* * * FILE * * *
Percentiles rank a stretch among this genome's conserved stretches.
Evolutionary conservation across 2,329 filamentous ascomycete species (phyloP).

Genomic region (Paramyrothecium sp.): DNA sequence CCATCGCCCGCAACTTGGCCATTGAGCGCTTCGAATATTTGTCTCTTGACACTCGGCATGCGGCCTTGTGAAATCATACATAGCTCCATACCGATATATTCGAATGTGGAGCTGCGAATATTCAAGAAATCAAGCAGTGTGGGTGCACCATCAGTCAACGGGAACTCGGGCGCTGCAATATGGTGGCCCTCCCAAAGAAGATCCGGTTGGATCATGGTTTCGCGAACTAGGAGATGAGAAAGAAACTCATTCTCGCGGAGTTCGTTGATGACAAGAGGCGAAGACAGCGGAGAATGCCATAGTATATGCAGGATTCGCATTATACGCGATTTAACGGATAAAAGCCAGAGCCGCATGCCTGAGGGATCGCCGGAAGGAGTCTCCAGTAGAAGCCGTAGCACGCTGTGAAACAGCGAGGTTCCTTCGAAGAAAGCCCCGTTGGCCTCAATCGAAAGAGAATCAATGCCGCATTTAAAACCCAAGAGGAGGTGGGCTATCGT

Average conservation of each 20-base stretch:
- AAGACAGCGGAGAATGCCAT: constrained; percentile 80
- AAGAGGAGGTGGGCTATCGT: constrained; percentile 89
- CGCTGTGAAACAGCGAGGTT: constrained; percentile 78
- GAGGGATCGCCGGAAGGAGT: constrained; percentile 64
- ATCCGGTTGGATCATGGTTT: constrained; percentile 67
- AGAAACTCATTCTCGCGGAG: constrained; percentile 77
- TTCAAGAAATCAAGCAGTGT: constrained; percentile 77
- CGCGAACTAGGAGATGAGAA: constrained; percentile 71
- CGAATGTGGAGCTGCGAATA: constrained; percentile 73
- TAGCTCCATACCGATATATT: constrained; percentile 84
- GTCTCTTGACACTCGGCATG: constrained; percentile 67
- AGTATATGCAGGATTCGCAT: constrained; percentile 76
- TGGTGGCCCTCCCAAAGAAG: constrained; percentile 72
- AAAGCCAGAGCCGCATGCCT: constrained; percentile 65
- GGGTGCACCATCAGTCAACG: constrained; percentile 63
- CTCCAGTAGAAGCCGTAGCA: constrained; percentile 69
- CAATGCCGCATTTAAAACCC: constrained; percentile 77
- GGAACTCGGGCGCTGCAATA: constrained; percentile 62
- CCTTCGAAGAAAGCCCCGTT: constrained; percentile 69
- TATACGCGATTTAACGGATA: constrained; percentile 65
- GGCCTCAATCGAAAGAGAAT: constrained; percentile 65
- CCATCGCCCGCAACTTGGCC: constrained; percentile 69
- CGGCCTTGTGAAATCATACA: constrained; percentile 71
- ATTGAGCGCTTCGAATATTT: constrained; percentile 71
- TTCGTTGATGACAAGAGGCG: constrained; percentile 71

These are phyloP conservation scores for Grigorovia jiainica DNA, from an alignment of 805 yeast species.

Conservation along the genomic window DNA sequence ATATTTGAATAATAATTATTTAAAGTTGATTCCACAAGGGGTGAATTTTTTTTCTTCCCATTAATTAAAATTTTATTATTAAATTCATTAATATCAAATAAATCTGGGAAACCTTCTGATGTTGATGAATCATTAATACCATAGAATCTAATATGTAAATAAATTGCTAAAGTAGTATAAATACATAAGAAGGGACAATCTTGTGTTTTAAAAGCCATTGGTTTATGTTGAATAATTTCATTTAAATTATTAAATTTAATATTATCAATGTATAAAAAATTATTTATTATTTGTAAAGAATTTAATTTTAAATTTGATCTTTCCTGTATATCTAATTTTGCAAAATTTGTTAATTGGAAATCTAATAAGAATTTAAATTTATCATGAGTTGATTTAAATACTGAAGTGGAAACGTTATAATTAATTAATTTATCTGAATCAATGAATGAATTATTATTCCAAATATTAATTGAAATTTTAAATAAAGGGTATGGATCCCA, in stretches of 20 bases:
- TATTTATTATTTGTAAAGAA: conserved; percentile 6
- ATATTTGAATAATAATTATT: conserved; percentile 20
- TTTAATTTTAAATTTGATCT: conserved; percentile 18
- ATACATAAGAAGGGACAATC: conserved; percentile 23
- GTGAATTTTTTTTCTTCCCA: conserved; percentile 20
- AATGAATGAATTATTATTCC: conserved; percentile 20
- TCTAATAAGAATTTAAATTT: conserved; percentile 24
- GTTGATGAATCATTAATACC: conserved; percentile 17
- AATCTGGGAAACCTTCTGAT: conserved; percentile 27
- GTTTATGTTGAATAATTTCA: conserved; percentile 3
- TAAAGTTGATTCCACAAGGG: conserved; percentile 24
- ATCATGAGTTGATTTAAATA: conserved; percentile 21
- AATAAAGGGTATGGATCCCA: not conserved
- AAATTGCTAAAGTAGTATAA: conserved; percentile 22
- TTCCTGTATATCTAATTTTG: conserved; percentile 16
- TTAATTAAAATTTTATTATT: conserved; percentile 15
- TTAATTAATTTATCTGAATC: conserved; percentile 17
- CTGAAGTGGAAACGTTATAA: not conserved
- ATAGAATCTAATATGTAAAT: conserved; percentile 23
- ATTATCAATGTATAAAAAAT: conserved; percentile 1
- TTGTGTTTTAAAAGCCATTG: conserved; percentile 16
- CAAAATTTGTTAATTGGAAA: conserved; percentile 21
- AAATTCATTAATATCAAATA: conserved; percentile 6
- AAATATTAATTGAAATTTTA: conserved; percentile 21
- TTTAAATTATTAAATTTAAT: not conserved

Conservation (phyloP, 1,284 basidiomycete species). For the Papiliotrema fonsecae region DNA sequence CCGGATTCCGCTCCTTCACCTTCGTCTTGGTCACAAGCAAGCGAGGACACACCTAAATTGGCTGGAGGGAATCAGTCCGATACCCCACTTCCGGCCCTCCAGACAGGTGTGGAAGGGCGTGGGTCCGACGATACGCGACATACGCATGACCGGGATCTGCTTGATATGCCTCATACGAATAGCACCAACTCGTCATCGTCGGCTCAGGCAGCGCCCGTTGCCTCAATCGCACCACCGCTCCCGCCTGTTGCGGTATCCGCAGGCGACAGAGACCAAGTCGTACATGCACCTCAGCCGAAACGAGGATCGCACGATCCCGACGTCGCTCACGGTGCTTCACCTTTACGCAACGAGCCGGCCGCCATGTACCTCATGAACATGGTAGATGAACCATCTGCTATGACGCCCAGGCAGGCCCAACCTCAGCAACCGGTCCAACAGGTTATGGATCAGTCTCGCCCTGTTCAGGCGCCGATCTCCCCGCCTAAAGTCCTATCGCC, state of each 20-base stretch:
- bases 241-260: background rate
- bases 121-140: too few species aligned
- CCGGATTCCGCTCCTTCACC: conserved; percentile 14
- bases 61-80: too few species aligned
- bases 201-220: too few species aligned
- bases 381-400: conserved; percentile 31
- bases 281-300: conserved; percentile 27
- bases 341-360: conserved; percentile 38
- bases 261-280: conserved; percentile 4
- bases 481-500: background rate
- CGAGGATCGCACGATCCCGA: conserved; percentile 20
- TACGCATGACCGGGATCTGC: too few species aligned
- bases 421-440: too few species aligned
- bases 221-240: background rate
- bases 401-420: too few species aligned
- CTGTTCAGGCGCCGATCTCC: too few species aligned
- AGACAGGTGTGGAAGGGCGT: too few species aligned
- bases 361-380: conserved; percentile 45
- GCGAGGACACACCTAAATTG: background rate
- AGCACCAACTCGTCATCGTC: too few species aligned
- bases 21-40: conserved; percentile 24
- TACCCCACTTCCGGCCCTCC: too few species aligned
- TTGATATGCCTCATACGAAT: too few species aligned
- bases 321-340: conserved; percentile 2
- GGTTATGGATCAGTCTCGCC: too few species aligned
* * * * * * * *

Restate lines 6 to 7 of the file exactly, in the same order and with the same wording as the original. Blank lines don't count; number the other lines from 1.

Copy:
- AAGAGGAGGTGGGCTATCGT: constrained; percentile 89
- CGCTGTGAAACAGCGAGGTT: constrained; percentile 78